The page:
Sources of Escherichia coli in a coastal waterway located in Ft. Lauderdale, Fla., were evaluated. The study consisted of an extensive program of field measurements designed to capture spatial and temporal variations in E. coli concentrations as well as experiments conducted under laboratory-controlled conditions. E. coli from environmental samples was enumerated by using a defined substrate technology (Colilert-18). Field sampling tasks included sampling the length of the North Fork to identify the river reach contributing high E. coli levels, autosampler experiments at two locations, and spatially intense sampling efforts at hot spots. Laboratory experiments were designed to simulate tidal conditions within the riverbank soils. The results showed that E. coli entered the river in a large pulse during storm conditions. After the storm, E. coli levels returned to baseline levels and varied in a cyclical pattern which correlated with tidal cycles. The highest concentrations were observed during high tide, whereas the lowest were observed at low tide. This peculiar pattern of E. coli concentrations between storm events was caused by the growth of E. coli within riverbank soils which were subsequently washed in during high tide. Laboratory analysis of soil collected from the riverbanks showed increases of several orders of magnitude in soil E. coli concentrations. The ability of E. coli to multiply in the soil was found to be a function of soil moisture content, presumably due to the ability of E. coli to outcompete predators in relatively dry soil. The importance of soil moisture in regulating the multiplication of E. coli was found to be critical in tidally influenced areas due to periodic wetting and drying of soils in contact with water bodies. Given the potential for growth in such systems, E. coli concentrations can be artificially elevated above that expected from fecal impacts alone. Such results challenge the use of E. coli as a suitable indicator of water quality in tidally influenced areas located within tropical and subtropical environments.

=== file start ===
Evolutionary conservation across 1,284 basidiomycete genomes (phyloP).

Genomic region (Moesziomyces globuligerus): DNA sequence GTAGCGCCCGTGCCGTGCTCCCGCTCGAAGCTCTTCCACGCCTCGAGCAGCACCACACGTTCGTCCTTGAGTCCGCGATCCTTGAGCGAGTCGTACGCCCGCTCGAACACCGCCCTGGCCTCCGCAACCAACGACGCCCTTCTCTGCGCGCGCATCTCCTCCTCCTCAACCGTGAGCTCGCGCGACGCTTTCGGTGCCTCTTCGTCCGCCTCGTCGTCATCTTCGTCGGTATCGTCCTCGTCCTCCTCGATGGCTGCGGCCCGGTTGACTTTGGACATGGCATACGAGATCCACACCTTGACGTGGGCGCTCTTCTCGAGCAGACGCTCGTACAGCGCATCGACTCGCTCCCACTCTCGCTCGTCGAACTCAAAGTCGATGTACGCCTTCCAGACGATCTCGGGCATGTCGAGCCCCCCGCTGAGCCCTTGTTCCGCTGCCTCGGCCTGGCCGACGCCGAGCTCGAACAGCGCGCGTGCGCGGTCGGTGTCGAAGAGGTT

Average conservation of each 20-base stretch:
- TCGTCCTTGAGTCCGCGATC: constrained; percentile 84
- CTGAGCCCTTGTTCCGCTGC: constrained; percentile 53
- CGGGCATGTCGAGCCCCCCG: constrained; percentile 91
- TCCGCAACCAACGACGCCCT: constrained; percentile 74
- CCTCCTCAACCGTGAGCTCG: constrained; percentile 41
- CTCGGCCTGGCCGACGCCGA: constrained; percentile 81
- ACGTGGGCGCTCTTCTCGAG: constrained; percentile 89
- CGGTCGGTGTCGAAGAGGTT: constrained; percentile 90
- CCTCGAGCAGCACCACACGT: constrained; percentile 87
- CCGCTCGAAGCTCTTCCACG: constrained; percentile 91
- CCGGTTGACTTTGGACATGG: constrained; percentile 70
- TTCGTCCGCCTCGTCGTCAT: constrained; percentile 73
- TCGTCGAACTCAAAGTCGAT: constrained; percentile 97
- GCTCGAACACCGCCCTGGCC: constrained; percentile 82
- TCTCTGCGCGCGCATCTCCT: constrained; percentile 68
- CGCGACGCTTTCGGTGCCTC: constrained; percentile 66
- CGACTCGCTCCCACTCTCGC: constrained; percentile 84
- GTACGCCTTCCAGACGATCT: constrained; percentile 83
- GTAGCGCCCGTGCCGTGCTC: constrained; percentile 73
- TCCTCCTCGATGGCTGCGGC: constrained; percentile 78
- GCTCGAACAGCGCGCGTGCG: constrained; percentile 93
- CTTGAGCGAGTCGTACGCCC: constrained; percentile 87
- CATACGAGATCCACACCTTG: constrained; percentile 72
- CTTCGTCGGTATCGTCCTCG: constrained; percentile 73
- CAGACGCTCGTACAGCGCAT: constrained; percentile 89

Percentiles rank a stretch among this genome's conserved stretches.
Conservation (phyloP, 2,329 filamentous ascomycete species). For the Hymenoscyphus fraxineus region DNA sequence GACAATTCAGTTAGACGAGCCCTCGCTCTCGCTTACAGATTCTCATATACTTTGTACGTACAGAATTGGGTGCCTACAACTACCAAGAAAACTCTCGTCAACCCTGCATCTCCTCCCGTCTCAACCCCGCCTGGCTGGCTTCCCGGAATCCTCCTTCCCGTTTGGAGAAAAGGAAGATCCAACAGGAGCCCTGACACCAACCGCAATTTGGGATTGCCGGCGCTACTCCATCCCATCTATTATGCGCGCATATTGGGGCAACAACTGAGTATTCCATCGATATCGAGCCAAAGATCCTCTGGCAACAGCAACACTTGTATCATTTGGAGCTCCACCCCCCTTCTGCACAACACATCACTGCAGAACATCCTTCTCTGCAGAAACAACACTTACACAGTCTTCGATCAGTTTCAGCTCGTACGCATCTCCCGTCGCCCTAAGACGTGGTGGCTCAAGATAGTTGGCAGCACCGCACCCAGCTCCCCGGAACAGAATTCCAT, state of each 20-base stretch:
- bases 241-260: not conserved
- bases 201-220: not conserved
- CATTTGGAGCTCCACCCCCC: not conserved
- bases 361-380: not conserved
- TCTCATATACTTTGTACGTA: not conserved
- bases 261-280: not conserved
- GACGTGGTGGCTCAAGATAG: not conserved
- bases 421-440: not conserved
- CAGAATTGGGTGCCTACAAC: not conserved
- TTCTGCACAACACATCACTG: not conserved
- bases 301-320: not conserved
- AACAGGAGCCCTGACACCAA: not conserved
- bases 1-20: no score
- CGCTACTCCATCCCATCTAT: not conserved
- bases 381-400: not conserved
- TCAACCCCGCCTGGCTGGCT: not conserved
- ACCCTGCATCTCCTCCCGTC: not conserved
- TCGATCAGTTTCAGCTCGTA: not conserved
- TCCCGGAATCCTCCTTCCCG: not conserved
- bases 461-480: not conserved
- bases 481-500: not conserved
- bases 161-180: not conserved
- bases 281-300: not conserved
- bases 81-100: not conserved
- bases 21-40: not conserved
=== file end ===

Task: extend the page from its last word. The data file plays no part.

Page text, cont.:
ASJC Scopus subject areas
- Food Science
- Applied Microbiology and Biotechnology